Wednesday, July 22, 2009

David Sylvian Part 1 - The Japan Years 1978-1981


Japan started out as a sort of ropey glam-funk band, releasing 2 albums in that style, Adolescent Sex and Obscure Alternatives which had little in common with the punk/post-punk scene of 1978. David Sylvian showed definite signs of having listened to David Bowie in his vocals. There was one interesting track, The Tenant. A keyboard-led slow song, it has more in common with Low-era Bowie, and also signposts the future for Japan.

They completely retooled their sound for their 3rd album, the Quiet Life, drawing much more on Roxy Music with a dash of Bowie and providing the template for the new-romantics of the early 80s. The title track is very keyboard-based and poppy. On this album Sylvian's are a lot more recognisably him, though there is an awful moment during Despair when he sings it in French. Pretentious?! Totally. However this is a decent album, most of the tracks are very listenable if a bit samey. They reach out for alt-cred with a cover of All Tomorrow's Parties by the Velvet Underground which adds little to the original so it's hard to see the point. One of the better tracks is The Other Side of Life, the final track, which is a nice keyboard-based song.

Around this time David Sylvian was very much playing the pop-star game and had a very recognisable image. Indeed despite the fact that most of his work (and best work) is post-Japan, it is this era (early 80s) that he is probably best known for. Unfortunately it kind of overshadowed the music at this time.

Japan's next album was Gentlemen Take Polaroids, which was very much a product of its time, a lot of synthy, slightly funky intelligent pop. There were lots of examples of this on this album, such as the title track and Swing, though they peppered this with ambient moments such as the Experience of Swimming. Much of this stuff sounds somewhat dated now, and very much a product of its time. Night Porter is probably the best track here, a sparse keyboard-based piece and a fine example of Sylvian's balladry.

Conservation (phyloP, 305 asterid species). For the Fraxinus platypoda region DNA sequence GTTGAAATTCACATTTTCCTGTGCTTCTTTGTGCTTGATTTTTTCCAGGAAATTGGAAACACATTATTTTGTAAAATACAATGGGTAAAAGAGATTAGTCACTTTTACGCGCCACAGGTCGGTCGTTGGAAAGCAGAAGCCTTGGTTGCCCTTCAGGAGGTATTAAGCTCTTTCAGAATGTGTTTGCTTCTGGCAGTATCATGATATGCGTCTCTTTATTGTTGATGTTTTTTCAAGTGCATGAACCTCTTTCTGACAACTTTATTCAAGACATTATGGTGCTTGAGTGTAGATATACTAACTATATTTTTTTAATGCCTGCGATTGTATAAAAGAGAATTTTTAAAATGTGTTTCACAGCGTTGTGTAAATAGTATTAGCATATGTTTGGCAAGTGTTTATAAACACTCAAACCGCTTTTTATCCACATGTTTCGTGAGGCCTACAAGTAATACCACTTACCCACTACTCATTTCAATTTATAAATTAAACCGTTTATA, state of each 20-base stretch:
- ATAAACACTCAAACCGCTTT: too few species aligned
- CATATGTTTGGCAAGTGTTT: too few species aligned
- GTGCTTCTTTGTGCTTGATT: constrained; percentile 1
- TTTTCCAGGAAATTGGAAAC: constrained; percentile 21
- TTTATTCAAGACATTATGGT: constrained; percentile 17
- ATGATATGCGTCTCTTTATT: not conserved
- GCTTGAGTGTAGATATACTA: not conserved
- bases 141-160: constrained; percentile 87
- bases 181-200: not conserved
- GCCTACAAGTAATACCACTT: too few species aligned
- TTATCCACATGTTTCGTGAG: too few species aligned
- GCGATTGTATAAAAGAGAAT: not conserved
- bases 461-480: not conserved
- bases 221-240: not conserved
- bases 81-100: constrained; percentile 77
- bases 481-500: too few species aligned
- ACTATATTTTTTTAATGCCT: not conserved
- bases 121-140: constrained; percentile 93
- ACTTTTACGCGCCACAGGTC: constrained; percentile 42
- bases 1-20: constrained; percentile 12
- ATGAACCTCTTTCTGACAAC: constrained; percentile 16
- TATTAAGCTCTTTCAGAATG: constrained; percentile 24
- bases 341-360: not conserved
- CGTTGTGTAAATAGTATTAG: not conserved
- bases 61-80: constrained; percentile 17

Japan reached their zenith with their next and last album, Tin Drum. Unmistakeably drawing on Far Eastern imagery, the cover featured David Sylvian with a bowl and chopsticks, it became their commercial breakthrough. Ghosts became their biggest hit and signature tune. Ironically it's their doomiest and least commercial song. It proceeds at a funereal pace, with minimal percussion and a strong Sylvian vocal and a haunting keyboard arrangement. Canton also features here, a strong instrumental evoking China. They could still do good pop songs with tracks like Visions of China with strong drumming from Steve Jansen and also Cantonese Boy (which had a distinctly offbeat time signature). Somebody in Duran Duran was definitely listening to this and Japan's previous album judging by Duran's early stuff. Sons of Pioneers was a slower paced track, again funeral-paced but this time featuring drums (not tin ones!).

A future post will look at David Sylvian's solo career which to my ears is far superior to Japan.